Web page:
Image: FreeDigitalPhotos/FrameAngel

Over the last several years, this question, unfortunately, has been asked many times:

What damages can a seller of real estate recover under New York law if the buyer decides to back out of the deal at the eleventh hour?

Assuming everything else was in order, the seller may very well be able to retain the downpayment.

And in an ideal world, the seller is then able to turn around and sell the property for substantially the same previously agreed-upon price to a third party.

But what if he can't?

In White v. Farrell, 20 N.Y.3d 487, .... N.Y.S.2d .... (March 21, 2013), New York State's highest court held that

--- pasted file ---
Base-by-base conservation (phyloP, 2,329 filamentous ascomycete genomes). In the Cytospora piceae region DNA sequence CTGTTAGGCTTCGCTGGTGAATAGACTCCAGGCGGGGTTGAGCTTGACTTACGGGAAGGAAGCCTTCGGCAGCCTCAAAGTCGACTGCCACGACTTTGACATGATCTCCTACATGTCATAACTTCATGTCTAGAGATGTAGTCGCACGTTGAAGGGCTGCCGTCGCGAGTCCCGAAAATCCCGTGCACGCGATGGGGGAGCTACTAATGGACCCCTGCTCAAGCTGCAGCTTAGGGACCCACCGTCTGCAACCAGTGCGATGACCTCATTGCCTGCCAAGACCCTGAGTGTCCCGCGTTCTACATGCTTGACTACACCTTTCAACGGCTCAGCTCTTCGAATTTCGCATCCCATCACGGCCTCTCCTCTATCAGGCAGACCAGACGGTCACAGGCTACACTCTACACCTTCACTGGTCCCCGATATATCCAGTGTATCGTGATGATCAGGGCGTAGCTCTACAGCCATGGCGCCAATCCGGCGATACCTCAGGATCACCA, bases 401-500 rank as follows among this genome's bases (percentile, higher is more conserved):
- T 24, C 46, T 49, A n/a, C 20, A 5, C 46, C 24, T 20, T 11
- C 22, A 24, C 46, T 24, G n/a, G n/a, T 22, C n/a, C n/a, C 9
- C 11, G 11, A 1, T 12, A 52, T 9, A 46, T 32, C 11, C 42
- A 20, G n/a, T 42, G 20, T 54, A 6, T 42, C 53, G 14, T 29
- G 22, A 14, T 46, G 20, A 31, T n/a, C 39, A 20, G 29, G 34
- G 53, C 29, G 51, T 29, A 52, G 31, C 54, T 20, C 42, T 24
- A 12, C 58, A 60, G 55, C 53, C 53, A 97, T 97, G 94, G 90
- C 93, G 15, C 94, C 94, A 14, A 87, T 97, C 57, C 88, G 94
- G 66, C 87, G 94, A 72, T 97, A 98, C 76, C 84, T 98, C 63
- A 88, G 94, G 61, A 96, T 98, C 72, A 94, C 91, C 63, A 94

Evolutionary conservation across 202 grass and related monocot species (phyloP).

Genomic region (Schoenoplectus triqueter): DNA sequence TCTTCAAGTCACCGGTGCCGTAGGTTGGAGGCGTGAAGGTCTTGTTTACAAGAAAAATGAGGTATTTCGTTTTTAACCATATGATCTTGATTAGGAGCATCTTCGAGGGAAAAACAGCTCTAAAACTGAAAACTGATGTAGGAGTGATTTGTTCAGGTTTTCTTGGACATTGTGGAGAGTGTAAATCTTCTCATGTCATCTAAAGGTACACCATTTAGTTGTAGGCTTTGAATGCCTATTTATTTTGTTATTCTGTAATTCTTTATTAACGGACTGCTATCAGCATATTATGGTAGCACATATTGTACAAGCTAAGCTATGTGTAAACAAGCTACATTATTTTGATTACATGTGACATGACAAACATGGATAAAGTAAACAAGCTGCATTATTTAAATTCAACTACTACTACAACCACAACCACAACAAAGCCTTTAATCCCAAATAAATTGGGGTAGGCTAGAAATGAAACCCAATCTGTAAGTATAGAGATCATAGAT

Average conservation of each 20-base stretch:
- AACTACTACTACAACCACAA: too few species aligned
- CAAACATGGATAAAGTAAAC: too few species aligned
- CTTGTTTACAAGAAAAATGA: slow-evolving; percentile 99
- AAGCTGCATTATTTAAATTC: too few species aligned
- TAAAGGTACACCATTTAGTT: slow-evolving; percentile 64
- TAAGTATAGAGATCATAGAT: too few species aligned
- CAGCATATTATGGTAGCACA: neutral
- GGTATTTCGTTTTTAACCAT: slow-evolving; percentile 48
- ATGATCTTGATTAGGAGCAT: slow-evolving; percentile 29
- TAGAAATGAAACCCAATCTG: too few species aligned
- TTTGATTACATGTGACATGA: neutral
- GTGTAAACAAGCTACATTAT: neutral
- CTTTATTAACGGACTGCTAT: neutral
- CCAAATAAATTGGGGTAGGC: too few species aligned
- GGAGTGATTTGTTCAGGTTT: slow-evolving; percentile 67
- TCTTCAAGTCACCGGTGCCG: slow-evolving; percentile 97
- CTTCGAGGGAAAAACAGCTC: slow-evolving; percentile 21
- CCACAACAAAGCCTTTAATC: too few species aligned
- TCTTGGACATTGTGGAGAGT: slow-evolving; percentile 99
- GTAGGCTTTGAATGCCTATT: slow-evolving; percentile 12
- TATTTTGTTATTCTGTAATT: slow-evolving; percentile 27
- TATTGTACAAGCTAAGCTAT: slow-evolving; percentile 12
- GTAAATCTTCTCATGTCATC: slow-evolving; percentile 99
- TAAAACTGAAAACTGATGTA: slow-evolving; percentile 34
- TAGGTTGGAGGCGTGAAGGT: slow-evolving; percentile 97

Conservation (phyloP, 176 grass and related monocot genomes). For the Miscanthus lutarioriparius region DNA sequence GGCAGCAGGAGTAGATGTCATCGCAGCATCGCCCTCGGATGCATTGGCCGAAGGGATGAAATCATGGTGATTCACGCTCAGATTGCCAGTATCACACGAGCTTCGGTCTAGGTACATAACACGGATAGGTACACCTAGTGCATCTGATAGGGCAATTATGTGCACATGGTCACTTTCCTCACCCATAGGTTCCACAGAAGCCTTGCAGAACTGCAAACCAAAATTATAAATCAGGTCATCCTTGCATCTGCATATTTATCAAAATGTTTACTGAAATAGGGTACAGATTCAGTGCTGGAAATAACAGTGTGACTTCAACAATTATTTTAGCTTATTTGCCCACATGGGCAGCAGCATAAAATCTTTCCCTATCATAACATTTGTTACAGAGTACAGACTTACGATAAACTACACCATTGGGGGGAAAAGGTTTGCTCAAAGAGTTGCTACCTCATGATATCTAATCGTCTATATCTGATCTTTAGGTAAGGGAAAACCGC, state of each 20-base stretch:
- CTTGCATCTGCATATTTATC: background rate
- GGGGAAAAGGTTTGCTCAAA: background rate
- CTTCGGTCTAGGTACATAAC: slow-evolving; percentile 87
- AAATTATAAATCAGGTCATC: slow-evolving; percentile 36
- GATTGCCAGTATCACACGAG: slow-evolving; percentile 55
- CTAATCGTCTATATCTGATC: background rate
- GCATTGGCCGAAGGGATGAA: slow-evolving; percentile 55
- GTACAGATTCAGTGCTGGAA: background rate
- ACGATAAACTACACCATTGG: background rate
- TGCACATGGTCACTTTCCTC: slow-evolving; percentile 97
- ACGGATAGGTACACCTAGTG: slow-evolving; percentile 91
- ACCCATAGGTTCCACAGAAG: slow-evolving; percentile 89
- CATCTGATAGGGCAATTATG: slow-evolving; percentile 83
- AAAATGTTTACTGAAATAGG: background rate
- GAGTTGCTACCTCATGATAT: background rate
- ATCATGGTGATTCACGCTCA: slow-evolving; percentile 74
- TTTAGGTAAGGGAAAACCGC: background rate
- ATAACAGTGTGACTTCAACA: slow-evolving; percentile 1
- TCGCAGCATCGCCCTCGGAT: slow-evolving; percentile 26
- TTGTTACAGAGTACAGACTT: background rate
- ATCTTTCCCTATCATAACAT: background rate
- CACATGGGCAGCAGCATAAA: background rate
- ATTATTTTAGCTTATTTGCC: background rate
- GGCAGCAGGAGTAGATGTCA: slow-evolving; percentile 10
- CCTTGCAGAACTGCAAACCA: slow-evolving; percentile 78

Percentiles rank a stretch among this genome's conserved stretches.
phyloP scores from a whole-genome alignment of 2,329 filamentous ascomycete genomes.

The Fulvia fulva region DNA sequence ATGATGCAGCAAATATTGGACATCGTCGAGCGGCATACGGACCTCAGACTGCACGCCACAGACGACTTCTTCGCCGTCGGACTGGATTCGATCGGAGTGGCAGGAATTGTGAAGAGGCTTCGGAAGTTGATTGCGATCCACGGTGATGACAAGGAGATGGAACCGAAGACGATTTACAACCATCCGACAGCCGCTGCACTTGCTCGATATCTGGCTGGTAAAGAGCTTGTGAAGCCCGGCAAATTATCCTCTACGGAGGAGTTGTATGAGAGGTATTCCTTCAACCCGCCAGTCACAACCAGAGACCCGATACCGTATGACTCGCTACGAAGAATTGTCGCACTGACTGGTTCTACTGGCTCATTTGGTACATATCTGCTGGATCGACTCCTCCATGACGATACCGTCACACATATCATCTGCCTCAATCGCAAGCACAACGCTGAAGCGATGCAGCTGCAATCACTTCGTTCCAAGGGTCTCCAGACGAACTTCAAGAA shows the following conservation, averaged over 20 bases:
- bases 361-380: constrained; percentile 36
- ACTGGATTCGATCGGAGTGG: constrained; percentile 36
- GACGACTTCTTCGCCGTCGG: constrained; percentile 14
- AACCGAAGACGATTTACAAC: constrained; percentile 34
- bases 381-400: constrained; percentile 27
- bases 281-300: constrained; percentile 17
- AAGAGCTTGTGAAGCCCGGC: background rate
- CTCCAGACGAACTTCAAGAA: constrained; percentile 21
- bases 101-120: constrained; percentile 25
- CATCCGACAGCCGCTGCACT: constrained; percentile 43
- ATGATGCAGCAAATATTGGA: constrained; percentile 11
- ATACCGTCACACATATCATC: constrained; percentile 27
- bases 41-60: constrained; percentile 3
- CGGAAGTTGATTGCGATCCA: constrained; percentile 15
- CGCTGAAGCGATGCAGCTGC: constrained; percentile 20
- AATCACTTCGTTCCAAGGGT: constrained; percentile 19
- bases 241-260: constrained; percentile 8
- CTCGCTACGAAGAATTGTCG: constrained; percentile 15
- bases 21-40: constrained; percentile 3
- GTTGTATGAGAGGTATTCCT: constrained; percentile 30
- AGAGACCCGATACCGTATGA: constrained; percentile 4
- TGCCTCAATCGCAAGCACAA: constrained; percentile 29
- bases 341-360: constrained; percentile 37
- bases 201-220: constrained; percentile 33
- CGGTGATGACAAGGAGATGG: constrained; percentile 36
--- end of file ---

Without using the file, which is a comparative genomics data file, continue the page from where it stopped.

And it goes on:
"[T]he measure of damages is the difference, if any, between the contract price and the fair market value of the property at the time of the breach."

There is one catch, however, which means that from the seller's perspective, there is no real "quick fix":

The question as to the property's fair market value at the time of the breach is inherently an issue of fact. In other words, this issue will likely require a trial for ultimate determination.

Another factor for the seller to consider is this: if the reason that the buyer backed out of the deal is because their financial situation rendered it impossible for them to purchase the property, what good will pursuing a judgment against the buyer do (other than enriching your lawyer)?

Put differently, would a judgment against the buyer be uncollectible - and therefore pursuing further damages against the buyer constitute a waste of the seller's time and money?

Jonathan Cooper
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Non-Compete, Trade Secret and School Negligence Lawyer
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